Heroes' ray of hope for Africa's future

By Thomas Patrick Melady and Margaret Badum Melady
Published by Orbis Books, $25

One of postcolonial Africa’s major tasks deals with nation-building and sociopolitical transformation. To some political analysts and pundits on Africa, the continent’s most enduring challenge is the lack of formidable leadership. Twenty-seven years ago, Chinua Achebe in The Trouble with Nigeria said, “The trouble with Nigeria is simply and squarely a failure of leadership. ... There is nothing wrong with the Nigerian land or climate or water or air or anything else. The Nigerian problem is the unwillingness or inability of its leaders to rise to the responsibility, to the challenge of personal example which are the hallmarks of true leadership.” Unfortunately, these 1984 words still ring true today, a perennial problem that has created a deep sense of despair in the hearts and souls of people in nations such as Nigeria, Zimbabwe, Côte d’Ivoire, Sierra Leone, Uganda and the Congo.

By contrast, Ten African Heroes brings a ray of hope into the African political landscape. It deals with the abiding influence of Christianity in the political odyssey and legacy of dynamic African leaders such as Kenneth David Kaunda of Zambia, Julius Kambarage Nyerere of Tanzania, Sylvanus Olympio of Togo, William Tubman of Liberia, and Thomas Joseph Mboya of Kenya. These are some of the formidable African leaders discussed in this well-written book. This is not a monograph from armchair theorists; the authors are credible and well-versed in African history, politics and culture. The Meladys’ record in diplomacy, public affairs and civic involvement is impressive. Their requisite field experience -- important for a book such as this -- is shaped by their robust record of diplomatic experience in Burundi, Uganda and the United Nations.

The book’s main thrust is the centrality of Christian values in the political formation and vocation of these African leaders. These values are paramount to their sound transformational perspectives, public policies and international relations, just as they had been to their independence movements.

In a postcolonial and secular world that is often dismissive of religious values and influence, this book seeks to situate the impact of religion in the lives and work of prominent Africans. Indeed, leaders such as Nyerere, Leopold Sedar Senghor of Senegal, and Kaunda advocated a symbiosis of African indigenous traditions and Christian values. Thomas and Margaret Melady present a compelling account of African leadership during a time of intense anxiety and political uncertainty, along with candid biographical information.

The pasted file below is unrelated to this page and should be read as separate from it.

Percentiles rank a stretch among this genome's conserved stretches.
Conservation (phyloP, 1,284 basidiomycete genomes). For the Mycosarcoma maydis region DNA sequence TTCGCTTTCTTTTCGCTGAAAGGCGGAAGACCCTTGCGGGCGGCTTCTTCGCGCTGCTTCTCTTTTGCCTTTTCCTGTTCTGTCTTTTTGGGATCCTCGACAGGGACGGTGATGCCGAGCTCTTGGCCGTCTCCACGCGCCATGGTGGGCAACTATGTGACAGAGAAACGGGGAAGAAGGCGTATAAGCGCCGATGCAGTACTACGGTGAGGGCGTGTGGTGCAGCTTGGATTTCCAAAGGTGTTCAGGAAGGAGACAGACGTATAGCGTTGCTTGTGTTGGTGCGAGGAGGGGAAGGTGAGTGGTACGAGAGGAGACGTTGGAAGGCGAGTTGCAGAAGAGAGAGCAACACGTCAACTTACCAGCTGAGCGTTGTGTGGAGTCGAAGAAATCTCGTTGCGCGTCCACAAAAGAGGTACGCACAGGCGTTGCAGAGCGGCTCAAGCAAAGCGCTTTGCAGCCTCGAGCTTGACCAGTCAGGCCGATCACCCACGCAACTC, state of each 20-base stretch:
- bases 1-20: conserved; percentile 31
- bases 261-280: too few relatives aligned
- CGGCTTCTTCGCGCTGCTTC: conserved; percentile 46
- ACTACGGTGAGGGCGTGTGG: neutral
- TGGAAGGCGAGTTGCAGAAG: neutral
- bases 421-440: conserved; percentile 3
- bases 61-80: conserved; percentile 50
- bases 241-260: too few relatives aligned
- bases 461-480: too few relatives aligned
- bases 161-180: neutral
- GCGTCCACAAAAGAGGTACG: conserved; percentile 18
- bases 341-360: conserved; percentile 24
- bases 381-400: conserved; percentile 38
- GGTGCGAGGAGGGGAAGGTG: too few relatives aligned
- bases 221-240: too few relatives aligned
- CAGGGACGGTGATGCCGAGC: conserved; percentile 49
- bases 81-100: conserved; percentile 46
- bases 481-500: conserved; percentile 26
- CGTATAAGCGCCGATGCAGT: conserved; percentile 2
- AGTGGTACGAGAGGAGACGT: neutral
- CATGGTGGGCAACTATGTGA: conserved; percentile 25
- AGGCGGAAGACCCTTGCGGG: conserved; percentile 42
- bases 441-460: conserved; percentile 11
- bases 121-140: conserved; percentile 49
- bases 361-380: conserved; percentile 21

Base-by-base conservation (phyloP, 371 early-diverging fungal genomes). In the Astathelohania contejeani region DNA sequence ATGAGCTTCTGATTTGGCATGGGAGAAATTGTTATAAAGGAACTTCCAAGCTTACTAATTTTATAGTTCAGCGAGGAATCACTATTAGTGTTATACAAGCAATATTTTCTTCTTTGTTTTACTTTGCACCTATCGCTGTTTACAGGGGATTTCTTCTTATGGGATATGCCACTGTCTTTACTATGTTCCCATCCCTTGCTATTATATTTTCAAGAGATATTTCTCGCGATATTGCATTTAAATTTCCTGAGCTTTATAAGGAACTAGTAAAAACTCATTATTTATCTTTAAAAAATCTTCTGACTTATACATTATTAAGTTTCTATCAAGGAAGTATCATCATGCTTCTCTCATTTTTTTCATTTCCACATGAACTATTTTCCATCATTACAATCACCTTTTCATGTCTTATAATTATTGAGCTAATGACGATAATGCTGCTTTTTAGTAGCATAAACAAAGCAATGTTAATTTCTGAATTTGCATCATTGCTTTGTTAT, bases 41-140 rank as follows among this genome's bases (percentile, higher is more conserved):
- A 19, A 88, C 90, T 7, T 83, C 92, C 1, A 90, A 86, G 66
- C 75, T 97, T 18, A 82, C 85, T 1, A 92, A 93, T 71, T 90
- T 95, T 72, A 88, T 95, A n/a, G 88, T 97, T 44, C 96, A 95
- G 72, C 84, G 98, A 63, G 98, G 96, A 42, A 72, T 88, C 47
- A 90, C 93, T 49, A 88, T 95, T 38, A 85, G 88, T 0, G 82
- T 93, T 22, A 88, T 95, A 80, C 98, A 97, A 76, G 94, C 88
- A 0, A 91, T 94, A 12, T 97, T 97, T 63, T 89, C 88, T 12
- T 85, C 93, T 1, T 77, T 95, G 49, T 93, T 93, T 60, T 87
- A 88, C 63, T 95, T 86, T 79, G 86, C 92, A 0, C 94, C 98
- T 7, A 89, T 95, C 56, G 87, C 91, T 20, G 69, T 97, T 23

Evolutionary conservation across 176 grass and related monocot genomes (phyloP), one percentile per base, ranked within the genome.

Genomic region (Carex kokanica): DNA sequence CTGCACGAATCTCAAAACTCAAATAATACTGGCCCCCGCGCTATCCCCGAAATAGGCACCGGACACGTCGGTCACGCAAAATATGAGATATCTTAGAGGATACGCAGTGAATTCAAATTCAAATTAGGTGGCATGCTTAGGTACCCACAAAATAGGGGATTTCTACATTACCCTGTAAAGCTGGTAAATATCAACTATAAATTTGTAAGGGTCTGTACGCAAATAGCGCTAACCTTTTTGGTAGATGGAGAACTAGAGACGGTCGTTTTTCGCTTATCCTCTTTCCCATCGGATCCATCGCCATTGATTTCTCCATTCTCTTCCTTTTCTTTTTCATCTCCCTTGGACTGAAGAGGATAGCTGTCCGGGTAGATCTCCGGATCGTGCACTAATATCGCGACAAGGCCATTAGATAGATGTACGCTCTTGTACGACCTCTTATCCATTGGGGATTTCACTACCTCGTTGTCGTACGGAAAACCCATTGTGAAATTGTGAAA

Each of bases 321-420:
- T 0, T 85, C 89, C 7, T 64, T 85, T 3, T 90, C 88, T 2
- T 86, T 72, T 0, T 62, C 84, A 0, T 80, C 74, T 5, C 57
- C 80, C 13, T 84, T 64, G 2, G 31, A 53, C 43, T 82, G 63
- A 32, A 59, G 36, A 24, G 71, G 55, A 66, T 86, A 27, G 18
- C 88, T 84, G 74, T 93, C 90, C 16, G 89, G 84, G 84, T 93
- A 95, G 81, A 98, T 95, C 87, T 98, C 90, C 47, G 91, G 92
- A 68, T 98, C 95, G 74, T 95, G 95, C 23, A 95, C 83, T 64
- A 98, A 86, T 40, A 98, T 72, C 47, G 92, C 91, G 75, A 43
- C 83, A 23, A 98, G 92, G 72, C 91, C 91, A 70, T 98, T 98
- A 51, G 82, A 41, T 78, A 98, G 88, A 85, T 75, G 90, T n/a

The central idea in this book resonates with some of the insights in liberation theology. Any Christian theologian is bound to ask such important questions as: What is the role of the good news amid the situation of death and misery within the African continent? Is it possible to envisage or conceptualize any symphony of hope out of the cacophony of terror there?

Ten African Heroes gives an account of leaders who remained prisoners of Christian hope at a time of uncertainty and doubt. Their perspectives were not a fatalistic eschatological hope expressed in the by-and-by -- on the contrary, they were well-grounded in the subversive joy that compelled them to work for the transformation of the society in the here and now. This is a form of realized eschatology that connects to the hopes and aspirations of the people. Consequently the book is an unequivocal affirmation that Christian values can contribute to a more just and humane world.

What we have here is brilliant testimony to the fact that Africa can change. With leaders who have the will, the ability, the courage and the vision, African nations can experience a resounding rebirth. The scourge of apathy and cynicism that continues to rage in many African nations can be tempered with good governance, transparency and rule of law.

Ten African Heroes concludes with an epilogue on newer African leaders who labored very hard for peace, stability and reconciliation in their nations. They represent the voice and face of a new Africa. Three appendixes contain important lectures, ranging from Senghor’s “Address on the Civilization of the Universe,” and Seretse Khama’s speech on racial reconciliation, both at Fordham University in New York.

In sum, the Meladys provide a compelling response to what can be described as the “credibility conundrum” that continues to face many African leaders today. These contemporary leaders should look back at the trailblazing political initiatives of past statesmen and start to ponder new political discourse and programs that can lead to social and economic transformation. It is the only way forward for many African nations, especially for the ones faced with violent internecine conflicts and strife.

[Akintunde E. Akinade received his doctorate in ecumenical studies at Union Theological Seminary in New York. He now teaches theology at Georgetown University’s School of Foreign Service in Qatar.]

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